This sponge uses only egg whites, sugar, flour, cornflour, salt and a teaspoon of cream of tartar. It's not an ingredient I use often, but I knew I had some in my cupboard somewhere. However I was a little stunned to notice that it was over three years out of date when I went to bake today. Oops. If I had an assistant they'd be dispatched to fetch some more, but as it was I had to head to the shops myself. Can you imagine?
However I soon was able to make good use of my very own trusted assistant - my KitchenAid mixer I lovingly call dear Sarah - was set to high, whisking up the five egg whites required to send this sponge into cloud heaven. Very stiffly indeed. A level teaspoon of the mysterious cream of tartar is sprinkled over the top, before sliding the sugar and salt into one side of the bowl. Fanny instructs blending with gentle turning and folding movements. I doubt the assistants ever found Fanny to be gentle.
There doesn't seem to be very much flour going into this cake, but I sift in the cornflour and self-raising mix as Fanny asks, repeating the blending process as before. The gently turned and folded mix looks glossy and puffy. Now it's time for the tin...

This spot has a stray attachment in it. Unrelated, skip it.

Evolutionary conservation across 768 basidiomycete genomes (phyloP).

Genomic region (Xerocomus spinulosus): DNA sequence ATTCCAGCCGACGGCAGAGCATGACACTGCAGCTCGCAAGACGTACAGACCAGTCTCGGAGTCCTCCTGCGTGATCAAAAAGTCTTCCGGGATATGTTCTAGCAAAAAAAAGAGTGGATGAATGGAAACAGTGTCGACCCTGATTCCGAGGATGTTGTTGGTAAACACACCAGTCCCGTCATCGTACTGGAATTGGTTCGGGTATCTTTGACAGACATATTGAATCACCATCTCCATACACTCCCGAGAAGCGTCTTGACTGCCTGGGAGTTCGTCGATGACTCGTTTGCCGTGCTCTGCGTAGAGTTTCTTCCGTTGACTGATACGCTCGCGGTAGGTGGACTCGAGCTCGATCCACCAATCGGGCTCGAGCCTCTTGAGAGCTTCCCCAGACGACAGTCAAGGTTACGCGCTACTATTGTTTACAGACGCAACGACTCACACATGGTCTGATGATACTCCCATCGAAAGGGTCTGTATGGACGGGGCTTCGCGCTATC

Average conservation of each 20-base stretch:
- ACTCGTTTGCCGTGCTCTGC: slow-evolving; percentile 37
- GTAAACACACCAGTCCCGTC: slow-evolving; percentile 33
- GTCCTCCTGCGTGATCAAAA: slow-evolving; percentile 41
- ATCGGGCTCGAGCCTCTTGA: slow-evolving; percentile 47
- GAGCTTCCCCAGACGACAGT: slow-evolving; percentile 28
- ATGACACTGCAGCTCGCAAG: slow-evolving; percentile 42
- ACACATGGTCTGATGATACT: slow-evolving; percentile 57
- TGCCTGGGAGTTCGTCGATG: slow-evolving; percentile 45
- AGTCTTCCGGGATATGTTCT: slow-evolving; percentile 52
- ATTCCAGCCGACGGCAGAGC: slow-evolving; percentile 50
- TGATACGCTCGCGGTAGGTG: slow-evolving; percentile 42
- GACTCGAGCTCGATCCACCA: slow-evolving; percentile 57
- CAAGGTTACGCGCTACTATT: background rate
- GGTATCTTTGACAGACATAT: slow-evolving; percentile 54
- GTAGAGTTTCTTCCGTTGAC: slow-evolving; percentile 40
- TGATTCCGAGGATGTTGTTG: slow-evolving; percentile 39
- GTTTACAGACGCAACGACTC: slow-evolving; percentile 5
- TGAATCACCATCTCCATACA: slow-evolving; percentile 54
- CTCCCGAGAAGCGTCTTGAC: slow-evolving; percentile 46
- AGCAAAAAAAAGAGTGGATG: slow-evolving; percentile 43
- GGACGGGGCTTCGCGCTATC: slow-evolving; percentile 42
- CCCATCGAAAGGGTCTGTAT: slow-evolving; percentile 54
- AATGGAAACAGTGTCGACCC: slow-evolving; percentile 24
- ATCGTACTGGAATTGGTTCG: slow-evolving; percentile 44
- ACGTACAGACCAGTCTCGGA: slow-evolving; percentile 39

Thankfully for me I didn't need yet another trip to the shops, as Fanny recommends a very ordinary, loose bottomed sponge tin for the job. No fuss, no nonsense. She prefers a 5 1/2 inch diameter one, but I reckon my 6 incher will do just fine. Innuendos aside, what's half an inch between friends? Fanny has spent so much of this partwork carefully describing how to grease, flour and paper tins, but for this Gâteau des Anges the tin should remain dry. I think it's so the mixture can cling to the sides and rise well. It does. The cake seems fragile though when it comes out the oven, and Fanny suggest cooling it on a rack over a warm oven, until cool. Fanny decorates her sponge with simple sifted icing sugar and flaked almonds, but I decide a little whipped cream is needed. I replace the flaked nuts with some colourful Almond Joy Pieces I have leftover from my recent trip to the States. They are blue, I'm sure Fanny would like them! The texture of the cake is strange, a little chewy like an eggy candy-floss, but is certainly light. It seems to have survived the many change of temperature Edinburgh has to offer today. Hopefully it won't shock your diet too much either, well unless like me you pile on more cream and chocolates.